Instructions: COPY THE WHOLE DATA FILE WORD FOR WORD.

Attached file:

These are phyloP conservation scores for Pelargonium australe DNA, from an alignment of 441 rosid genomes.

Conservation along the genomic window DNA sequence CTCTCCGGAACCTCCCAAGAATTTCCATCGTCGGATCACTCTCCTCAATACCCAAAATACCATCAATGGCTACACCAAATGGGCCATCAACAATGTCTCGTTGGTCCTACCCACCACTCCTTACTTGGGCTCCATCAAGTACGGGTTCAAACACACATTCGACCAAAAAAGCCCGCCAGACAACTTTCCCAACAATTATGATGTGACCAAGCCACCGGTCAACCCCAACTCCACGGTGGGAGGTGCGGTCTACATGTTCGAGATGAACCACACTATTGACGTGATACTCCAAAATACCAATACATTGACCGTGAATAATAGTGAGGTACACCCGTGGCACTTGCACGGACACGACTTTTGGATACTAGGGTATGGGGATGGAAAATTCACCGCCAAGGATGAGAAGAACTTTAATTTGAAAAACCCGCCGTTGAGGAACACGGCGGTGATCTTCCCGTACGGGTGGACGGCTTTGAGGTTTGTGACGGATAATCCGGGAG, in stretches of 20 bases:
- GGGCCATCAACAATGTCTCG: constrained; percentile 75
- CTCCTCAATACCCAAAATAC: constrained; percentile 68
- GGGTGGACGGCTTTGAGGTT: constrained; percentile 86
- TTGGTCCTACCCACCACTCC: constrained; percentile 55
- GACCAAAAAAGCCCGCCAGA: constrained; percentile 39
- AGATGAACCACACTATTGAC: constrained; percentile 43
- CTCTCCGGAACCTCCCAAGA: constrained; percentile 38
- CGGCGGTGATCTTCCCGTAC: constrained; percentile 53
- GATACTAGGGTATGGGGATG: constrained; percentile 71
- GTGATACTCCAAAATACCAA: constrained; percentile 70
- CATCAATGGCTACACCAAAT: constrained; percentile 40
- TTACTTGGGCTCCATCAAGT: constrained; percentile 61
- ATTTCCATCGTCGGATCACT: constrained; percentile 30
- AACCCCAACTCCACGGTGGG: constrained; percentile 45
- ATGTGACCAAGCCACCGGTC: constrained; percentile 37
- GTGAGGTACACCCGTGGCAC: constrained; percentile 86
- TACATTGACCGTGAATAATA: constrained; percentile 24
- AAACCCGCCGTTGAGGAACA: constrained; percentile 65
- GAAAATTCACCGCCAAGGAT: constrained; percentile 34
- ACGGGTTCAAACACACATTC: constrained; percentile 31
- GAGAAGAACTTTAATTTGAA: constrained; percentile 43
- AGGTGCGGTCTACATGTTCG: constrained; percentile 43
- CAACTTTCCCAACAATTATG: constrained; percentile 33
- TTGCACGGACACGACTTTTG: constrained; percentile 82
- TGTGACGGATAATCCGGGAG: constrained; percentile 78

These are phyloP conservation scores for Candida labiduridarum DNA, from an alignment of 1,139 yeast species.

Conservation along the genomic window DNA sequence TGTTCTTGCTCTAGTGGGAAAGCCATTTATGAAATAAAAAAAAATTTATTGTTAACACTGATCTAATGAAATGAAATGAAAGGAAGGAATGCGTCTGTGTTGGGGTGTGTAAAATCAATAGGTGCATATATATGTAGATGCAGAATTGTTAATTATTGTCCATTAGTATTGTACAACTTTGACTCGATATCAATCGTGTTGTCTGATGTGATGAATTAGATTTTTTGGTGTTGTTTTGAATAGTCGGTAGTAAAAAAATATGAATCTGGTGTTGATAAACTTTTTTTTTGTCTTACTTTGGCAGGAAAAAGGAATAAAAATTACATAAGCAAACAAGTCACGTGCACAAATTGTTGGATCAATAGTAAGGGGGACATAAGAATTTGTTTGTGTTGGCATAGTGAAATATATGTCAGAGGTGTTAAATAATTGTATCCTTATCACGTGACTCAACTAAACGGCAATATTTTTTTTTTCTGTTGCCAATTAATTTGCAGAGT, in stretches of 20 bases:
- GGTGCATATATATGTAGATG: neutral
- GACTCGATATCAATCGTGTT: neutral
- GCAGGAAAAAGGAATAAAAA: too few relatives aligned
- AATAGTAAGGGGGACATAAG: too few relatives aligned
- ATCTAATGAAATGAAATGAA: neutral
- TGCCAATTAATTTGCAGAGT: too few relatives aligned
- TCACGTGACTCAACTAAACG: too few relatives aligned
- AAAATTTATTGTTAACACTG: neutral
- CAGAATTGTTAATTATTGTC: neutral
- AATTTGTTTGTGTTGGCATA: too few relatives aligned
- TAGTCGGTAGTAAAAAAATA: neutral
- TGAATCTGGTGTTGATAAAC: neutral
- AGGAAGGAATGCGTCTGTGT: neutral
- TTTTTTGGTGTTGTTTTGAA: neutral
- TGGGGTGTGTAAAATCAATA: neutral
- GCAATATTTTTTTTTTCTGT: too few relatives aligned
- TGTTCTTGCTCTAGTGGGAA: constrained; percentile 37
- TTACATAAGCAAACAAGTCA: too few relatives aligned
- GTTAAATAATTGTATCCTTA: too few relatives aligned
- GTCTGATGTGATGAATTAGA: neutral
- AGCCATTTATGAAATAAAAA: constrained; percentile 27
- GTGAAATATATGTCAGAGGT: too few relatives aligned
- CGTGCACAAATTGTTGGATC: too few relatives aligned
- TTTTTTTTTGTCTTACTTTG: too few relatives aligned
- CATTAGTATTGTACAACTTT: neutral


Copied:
These are phyloP conservation scores for Pelargonium australe DNA, from an alignment of 441 rosid genomes.

Conservation along the genomic window DNA sequence CTCTCCGGAACCTCCCAAGAATTTCCATCGTCGGATCACTCTCCTCAATACCCAAAATACCATCAATGGCTACACCAAATGGGCCATCAACAATGTCTCGTTGGTCCTACCCACCACTCCTTACTTGGGCTCCATCAAGTACGGGTTCAAACACACATTCGACCAAAAAAGCCCGCCAGACAACTTTCCCAACAATTATGATGTGACCAAGCCACCGGTCAACCCCAACTCCACGGTGGGAGGTGCGGTCTACATGTTCGAGATGAACCACACTATTGACGTGATACTCCAAAATACCAATACATTGACCGTGAATAATAGTGAGGTACACCCGTGGCACTTGCACGGACACGACTTTTGGATACTAGGGTATGGGGATGGAAAATTCACCGCCAAGGATGAGAAGAACTTTAATTTGAAAAACCCGCCGTTGAGGAACACGGCGGTGATCTTCCCGTACGGGTGGACGGCTTTGAGGTTTGTGACGGATAATCCGGGAG, in stretches of 20 bases:
- GGGCCATCAACAATGTCTCG: constrained; percentile 75
- CTCCTCAATACCCAAAATAC: constrained; percentile 68
- GGGTGGACGGCTTTGAGGTT: constrained; percentile 86
- TTGGTCCTACCCACCACTCC: constrained; percentile 55
- GACCAAAAAAGCCCGCCAGA: constrained; percentile 39
- AGATGAACCACACTATTGAC: constrained; percentile 43
- CTCTCCGGAACCTCCCAAGA: constrained; percentile 38
- CGGCGGTGATCTTCCCGTAC: constrained; percentile 53
- GATACTAGGGTATGGGGATG: constrained; percentile 71
- GTGATACTCCAAAATACCAA: constrained; percentile 70
- CATCAATGGCTACACCAAAT: constrained; percentile 40
- TTACTTGGGCTCCATCAAGT: constrained; percentile 61
- ATTTCCATCGTCGGATCACT: constrained; percentile 30
- AACCCCAACTCCACGGTGGG: constrained; percentile 45
- ATGTGACCAAGCCACCGGTC: constrained; percentile 37
- GTGAGGTACACCCGTGGCAC: constrained; percentile 86
- TACATTGACCGTGAATAATA: constrained; percentile 24
- AAACCCGCCGTTGAGGAACA: constrained; percentile 65
- GAAAATTCACCGCCAAGGAT: constrained; percentile 34
- ACGGGTTCAAACACACATTC: constrained; percentile 31
- GAGAAGAACTTTAATTTGAA: constrained; percentile 43
- AGGTGCGGTCTACATGTTCG: constrained; percentile 43
- CAACTTTCCCAACAATTATG: constrained; percentile 33
- TTGCACGGACACGACTTTTG: constrained; percentile 82
- TGTGACGGATAATCCGGGAG: constrained; percentile 78

These are phyloP conservation scores for Candida labiduridarum DNA, from an alignment of 1,139 yeast species.

Conservation along the genomic window DNA sequence TGTTCTTGCTCTAGTGGGAAAGCCATTTATGAAATAAAAAAAAATTTATTGTTAACACTGATCTAATGAAATGAAATGAAAGGAAGGAATGCGTCTGTGTTGGGGTGTGTAAAATCAATAGGTGCATATATATGTAGATGCAGAATTGTTAATTATTGTCCATTAGTATTGTACAACTTTGACTCGATATCAATCGTGTTGTCTGATGTGATGAATTAGATTTTTTGGTGTTGTTTTGAATAGTCGGTAGTAAAAAAATATGAATCTGGTGTTGATAAACTTTTTTTTTGTCTTACTTTGGCAGGAAAAAGGAATAAAAATTACATAAGCAAACAAGTCACGTGCACAAATTGTTGGATCAATAGTAAGGGGGACATAAGAATTTGTTTGTGTTGGCATAGTGAAATATATGTCAGAGGTGTTAAATAATTGTATCCTTATCACGTGACTCAACTAAACGGCAATATTTTTTTTTTCTGTTGCCAATTAATTTGCAGAGT, in stretches of 20 bases:
- GGTGCATATATATGTAGATG: neutral
- GACTCGATATCAATCGTGTT: neutral
- GCAGGAAAAAGGAATAAAAA: too few relatives aligned
- AATAGTAAGGGGGACATAAG: too few relatives aligned
- ATCTAATGAAATGAAATGAA: neutral
- TGCCAATTAATTTGCAGAGT: too few relatives aligned
- TCACGTGACTCAACTAAACG: too few relatives aligned
- AAAATTTATTGTTAACACTG: neutral
- CAGAATTGTTAATTATTGTC: neutral
- AATTTGTTTGTGTTGGCATA: too few relatives aligned
- TAGTCGGTAGTAAAAAAATA: neutral
- TGAATCTGGTGTTGATAAAC: neutral
- AGGAAGGAATGCGTCTGTGT: neutral
- TTTTTTGGTGTTGTTTTGAA: neutral
- TGGGGTGTGTAAAATCAATA: neutral
- GCAATATTTTTTTTTTCTGT: too few relatives aligned
- TGTTCTTGCTCTAGTGGGAA: constrained; percentile 37
- TTACATAAGCAAACAAGTCA: too few relatives aligned
- GTTAAATAATTGTATCCTTA: too few relatives aligned
- GTCTGATGTGATGAATTAGA: neutral
- AGCCATTTATGAAATAAAAA: constrained; percentile 27
- GTGAAATATATGTCAGAGGT: too few relatives aligned
- CGTGCACAAATTGTTGGATC: too few relatives aligned
- TTTTTTTTTGTCTTACTTTG: too few relatives aligned
- CATTAGTATTGTACAACTTT: neutral